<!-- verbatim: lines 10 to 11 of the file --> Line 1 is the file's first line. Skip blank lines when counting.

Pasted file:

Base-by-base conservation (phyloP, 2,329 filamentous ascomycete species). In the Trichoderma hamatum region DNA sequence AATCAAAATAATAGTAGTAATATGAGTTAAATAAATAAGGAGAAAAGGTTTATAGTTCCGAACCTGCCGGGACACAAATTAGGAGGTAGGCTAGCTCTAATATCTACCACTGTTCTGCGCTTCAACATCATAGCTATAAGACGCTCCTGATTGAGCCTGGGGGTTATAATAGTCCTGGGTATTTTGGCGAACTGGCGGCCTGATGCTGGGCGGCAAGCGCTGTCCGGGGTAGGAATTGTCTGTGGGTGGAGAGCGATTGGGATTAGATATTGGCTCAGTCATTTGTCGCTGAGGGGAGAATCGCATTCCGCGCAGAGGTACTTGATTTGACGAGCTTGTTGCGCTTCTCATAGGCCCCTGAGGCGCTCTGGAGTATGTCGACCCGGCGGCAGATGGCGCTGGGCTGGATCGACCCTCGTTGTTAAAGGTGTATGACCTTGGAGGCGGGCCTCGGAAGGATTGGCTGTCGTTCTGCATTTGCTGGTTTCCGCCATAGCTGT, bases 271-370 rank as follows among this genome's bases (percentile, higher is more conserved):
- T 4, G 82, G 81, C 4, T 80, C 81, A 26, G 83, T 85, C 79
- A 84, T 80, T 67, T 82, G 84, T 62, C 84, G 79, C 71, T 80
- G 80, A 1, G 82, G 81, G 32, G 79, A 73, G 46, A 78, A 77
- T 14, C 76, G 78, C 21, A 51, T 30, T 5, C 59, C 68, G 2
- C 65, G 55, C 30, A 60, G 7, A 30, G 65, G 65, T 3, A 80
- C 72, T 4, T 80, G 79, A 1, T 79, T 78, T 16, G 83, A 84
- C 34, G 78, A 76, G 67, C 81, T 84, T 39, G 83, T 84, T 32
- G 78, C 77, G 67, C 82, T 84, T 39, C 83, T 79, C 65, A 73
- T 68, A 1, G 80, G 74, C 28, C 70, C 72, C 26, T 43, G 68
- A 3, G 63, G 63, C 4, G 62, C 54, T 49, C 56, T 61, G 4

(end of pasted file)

- T 68, A 1, G 80, G 74, C 28, C 70, C 72, C 26, T 43, G 68
- A 3, G 63, G 63, C 4, G 62, C 54, T 49, C 56, T 61, G 4